Eventually they should be able to spin around moving only their hind legs so that they finish in a crossed leg position, right over left. 

 

Combine the two halves.

Put the two stages together and initially support the front legs with your right hand to help them maintain their planted position throughout the movement.  Reward all positive attempts.

Repeat frequently whilst consistently rewarding.

Eventually your horse should be able to perform a complete spin pirouette on cue. 

 

Cuddle

Stand in front of the horse.

Choose cue.  I use stepping forwards into their left shoulder, putting my left hand up under their neck up to their mane and scratching, combined with the command ‘cuddle’.

Horse is standing quietly with his attention focused on you.

Stand facing your horse with a reward in your right hand.

Step forward into the cue position described above.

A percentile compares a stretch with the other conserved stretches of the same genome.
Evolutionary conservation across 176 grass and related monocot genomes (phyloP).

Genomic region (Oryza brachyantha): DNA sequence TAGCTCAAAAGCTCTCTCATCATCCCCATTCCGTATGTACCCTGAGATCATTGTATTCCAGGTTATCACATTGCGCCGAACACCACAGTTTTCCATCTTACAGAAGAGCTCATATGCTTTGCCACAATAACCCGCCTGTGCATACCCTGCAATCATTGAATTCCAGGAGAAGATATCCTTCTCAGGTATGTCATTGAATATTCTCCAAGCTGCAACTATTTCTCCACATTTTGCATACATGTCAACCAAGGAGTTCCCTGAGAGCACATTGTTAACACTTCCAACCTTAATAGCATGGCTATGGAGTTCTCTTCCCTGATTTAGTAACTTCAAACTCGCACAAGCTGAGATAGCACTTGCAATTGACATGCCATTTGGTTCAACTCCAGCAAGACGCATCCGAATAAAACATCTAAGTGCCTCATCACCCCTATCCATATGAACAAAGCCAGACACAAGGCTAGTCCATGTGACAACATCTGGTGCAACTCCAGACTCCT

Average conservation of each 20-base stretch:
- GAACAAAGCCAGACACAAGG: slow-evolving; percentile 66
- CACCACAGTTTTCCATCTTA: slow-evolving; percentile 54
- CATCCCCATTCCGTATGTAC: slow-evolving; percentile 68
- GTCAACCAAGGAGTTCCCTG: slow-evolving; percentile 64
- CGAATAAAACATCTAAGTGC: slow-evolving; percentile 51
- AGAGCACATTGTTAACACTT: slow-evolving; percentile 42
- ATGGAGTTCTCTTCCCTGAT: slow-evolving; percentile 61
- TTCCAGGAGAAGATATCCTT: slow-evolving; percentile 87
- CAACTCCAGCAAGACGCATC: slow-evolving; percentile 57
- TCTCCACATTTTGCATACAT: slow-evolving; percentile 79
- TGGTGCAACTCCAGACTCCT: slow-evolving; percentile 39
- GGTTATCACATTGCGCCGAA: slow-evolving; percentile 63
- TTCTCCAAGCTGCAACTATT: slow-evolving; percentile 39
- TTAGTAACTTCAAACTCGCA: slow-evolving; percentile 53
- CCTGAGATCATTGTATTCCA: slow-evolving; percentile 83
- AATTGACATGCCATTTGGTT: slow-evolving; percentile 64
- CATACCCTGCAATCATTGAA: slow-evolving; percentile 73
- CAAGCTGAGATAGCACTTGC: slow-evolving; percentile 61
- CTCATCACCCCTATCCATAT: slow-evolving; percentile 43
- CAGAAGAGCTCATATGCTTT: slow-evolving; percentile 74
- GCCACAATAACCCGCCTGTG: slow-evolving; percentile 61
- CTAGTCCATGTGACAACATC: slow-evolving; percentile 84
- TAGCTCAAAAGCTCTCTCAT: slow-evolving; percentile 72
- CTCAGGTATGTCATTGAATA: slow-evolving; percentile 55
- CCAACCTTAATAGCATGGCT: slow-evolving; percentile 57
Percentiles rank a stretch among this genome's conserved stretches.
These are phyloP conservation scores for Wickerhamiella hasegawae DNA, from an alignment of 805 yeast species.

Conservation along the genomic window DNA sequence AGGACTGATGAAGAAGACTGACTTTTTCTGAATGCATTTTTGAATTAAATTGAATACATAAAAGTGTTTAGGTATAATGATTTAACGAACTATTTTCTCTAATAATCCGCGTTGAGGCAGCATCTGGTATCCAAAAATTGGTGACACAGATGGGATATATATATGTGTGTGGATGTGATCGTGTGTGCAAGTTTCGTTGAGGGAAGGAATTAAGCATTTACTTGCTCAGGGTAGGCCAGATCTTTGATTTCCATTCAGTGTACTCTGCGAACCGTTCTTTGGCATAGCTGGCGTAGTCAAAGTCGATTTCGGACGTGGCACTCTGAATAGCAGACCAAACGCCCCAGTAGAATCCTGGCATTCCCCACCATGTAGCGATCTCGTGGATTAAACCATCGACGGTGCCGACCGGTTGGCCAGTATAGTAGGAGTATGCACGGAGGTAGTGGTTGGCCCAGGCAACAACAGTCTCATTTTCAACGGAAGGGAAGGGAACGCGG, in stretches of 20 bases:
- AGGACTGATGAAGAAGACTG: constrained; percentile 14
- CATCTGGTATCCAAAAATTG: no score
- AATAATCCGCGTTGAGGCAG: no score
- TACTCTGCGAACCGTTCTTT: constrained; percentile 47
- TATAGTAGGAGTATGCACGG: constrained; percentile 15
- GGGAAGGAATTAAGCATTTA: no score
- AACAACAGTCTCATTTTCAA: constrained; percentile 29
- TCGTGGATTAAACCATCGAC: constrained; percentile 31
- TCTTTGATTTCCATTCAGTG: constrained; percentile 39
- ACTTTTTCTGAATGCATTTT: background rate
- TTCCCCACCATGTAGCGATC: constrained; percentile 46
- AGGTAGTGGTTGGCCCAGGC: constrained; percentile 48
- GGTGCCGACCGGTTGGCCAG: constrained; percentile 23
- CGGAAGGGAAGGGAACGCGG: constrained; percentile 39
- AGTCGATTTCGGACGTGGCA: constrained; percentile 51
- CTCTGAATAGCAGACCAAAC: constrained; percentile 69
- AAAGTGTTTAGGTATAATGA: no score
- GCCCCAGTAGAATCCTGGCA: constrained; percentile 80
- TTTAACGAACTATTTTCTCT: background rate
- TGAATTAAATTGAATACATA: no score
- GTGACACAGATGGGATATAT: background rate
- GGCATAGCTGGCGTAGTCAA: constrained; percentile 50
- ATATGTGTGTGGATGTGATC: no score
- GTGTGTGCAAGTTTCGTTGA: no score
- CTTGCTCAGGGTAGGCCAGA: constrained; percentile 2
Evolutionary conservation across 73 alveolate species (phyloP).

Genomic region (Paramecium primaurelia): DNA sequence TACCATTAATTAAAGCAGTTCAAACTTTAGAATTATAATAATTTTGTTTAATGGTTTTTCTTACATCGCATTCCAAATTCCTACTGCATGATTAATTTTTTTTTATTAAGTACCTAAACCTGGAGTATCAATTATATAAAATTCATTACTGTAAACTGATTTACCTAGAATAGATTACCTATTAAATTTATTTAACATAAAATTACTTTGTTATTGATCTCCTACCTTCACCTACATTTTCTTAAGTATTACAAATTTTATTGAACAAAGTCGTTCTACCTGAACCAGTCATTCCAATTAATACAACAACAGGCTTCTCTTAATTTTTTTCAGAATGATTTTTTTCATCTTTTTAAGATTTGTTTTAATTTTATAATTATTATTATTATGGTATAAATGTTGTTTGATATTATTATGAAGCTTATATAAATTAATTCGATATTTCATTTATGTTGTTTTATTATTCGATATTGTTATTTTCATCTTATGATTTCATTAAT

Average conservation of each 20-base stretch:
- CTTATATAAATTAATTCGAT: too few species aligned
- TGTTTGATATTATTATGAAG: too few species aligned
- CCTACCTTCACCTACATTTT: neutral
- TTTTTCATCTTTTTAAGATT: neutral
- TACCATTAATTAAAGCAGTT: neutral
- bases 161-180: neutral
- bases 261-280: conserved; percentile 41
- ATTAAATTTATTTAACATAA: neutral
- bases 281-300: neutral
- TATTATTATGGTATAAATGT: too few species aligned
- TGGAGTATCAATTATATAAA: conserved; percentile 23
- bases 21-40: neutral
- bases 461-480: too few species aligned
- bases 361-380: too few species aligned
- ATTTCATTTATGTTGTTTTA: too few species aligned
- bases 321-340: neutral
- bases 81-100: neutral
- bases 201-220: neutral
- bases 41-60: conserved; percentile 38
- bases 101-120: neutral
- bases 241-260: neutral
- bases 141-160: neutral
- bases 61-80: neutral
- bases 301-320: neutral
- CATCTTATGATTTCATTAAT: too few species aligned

Draw your horse’s attention to the fact that you have a reward for him in your right hand.

Encourage him to bend his head and neck towards his left shoulder (around you, in effect ‘cuddling’ you) by tempting his muzzle with the reward in your right hand.  Reward all positive movement in this direction.

Gradually build up the bend around you your horse must achieve before rewarding him.

Repeat frequently, rewarding each positive attempt. 

Eventually he will give you a full cuddle on cue and will hold the position until released. 

 

Once your horse has mastered a trick you can be very proud of both him and yourself.  Correct rewarding remains of great importance.  Every time you ask him for a trick you must ensure it is performed correctly before rewarding him.  Sloppy training leads to sloppy tricks!  Trick training is a never ending journey.  No matter how many tricks your horse knows, there will always be more out there that he doesn’t.  Use your imagination, use your horse’s imagination, and the possibilities are endless.

Recommended Reading

Classical Circus Equitation, H. J. Lijsen and Sylvia Stanier

New Sensations for Horse and Rider, Tanya Larrigan

Trickonometry, Carol Fletcher

Step by Step Trick Training, Jackie Johnson

The Click that Teaches, Alexandra Kurland

Image credit: Pixabay